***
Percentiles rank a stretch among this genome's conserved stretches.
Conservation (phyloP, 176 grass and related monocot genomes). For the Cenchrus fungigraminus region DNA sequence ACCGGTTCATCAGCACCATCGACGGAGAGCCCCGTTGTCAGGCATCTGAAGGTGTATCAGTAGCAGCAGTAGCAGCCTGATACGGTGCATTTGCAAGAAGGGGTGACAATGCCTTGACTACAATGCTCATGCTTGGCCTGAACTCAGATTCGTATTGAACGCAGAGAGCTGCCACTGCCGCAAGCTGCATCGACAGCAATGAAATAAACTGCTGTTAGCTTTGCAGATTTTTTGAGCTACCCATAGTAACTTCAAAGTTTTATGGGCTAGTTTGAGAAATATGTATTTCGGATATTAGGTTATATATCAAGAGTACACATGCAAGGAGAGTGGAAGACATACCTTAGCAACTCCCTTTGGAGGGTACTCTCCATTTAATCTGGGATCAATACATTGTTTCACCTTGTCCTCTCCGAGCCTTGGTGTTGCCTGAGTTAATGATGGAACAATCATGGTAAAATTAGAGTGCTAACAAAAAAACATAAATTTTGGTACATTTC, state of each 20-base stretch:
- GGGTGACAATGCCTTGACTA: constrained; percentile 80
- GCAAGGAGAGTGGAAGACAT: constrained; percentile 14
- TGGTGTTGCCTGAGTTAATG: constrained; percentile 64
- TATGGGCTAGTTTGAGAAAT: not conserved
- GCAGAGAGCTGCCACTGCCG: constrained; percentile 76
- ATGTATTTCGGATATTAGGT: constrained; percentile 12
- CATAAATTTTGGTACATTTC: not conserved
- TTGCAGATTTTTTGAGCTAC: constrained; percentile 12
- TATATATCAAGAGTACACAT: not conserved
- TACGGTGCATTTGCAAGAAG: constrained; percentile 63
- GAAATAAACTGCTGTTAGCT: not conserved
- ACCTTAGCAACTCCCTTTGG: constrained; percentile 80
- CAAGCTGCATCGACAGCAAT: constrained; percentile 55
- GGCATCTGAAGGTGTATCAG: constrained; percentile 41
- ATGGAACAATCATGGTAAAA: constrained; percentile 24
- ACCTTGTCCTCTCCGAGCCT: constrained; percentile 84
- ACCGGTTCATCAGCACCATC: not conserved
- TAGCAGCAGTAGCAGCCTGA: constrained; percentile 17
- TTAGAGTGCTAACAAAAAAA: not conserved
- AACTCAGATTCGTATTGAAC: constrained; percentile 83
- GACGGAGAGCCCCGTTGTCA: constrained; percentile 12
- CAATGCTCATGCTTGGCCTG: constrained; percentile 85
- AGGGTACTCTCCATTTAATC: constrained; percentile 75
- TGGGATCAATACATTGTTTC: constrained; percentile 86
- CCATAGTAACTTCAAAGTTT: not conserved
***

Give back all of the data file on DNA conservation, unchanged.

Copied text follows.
Percentiles rank a stretch among this genome's conserved stretches.
Conservation (phyloP, 176 grass and related monocot genomes). For the Cenchrus fungigraminus region DNA sequence ACCGGTTCATCAGCACCATCGACGGAGAGCCCCGTTGTCAGGCATCTGAAGGTGTATCAGTAGCAGCAGTAGCAGCCTGATACGGTGCATTTGCAAGAAGGGGTGACAATGCCTTGACTACAATGCTCATGCTTGGCCTGAACTCAGATTCGTATTGAACGCAGAGAGCTGCCACTGCCGCAAGCTGCATCGACAGCAATGAAATAAACTGCTGTTAGCTTTGCAGATTTTTTGAGCTACCCATAGTAACTTCAAAGTTTTATGGGCTAGTTTGAGAAATATGTATTTCGGATATTAGGTTATATATCAAGAGTACACATGCAAGGAGAGTGGAAGACATACCTTAGCAACTCCCTTTGGAGGGTACTCTCCATTTAATCTGGGATCAATACATTGTTTCACCTTGTCCTCTCCGAGCCTTGGTGTTGCCTGAGTTAATGATGGAACAATCATGGTAAAATTAGAGTGCTAACAAAAAAACATAAATTTTGGTACATTTC, state of each 20-base stretch:
- GGGTGACAATGCCTTGACTA: constrained; percentile 80
- GCAAGGAGAGTGGAAGACAT: constrained; percentile 14
- TGGTGTTGCCTGAGTTAATG: constrained; percentile 64
- TATGGGCTAGTTTGAGAAAT: not conserved
- GCAGAGAGCTGCCACTGCCG: constrained; percentile 76
- ATGTATTTCGGATATTAGGT: constrained; percentile 12
- CATAAATTTTGGTACATTTC: not conserved
- TTGCAGATTTTTTGAGCTAC: constrained; percentile 12
- TATATATCAAGAGTACACAT: not conserved
- TACGGTGCATTTGCAAGAAG: constrained; percentile 63
- GAAATAAACTGCTGTTAGCT: not conserved
- ACCTTAGCAACTCCCTTTGG: constrained; percentile 80
- CAAGCTGCATCGACAGCAAT: constrained; percentile 55
- GGCATCTGAAGGTGTATCAG: constrained; percentile 41
- ATGGAACAATCATGGTAAAA: constrained; percentile 24
- ACCTTGTCCTCTCCGAGCCT: constrained; percentile 84
- ACCGGTTCATCAGCACCATC: not conserved
- TAGCAGCAGTAGCAGCCTGA: constrained; percentile 17
- TTAGAGTGCTAACAAAAAAA: not conserved
- AACTCAGATTCGTATTGAAC: constrained; percentile 83
- GACGGAGAGCCCCGTTGTCA: constrained; percentile 12
- CAATGCTCATGCTTGGCCTG: constrained; percentile 85
- AGGGTACTCTCCATTTAATC: constrained; percentile 75
- TGGGATCAATACATTGTTTC: constrained; percentile 86
- CCATAGTAACTTCAAAGTTT: not conserved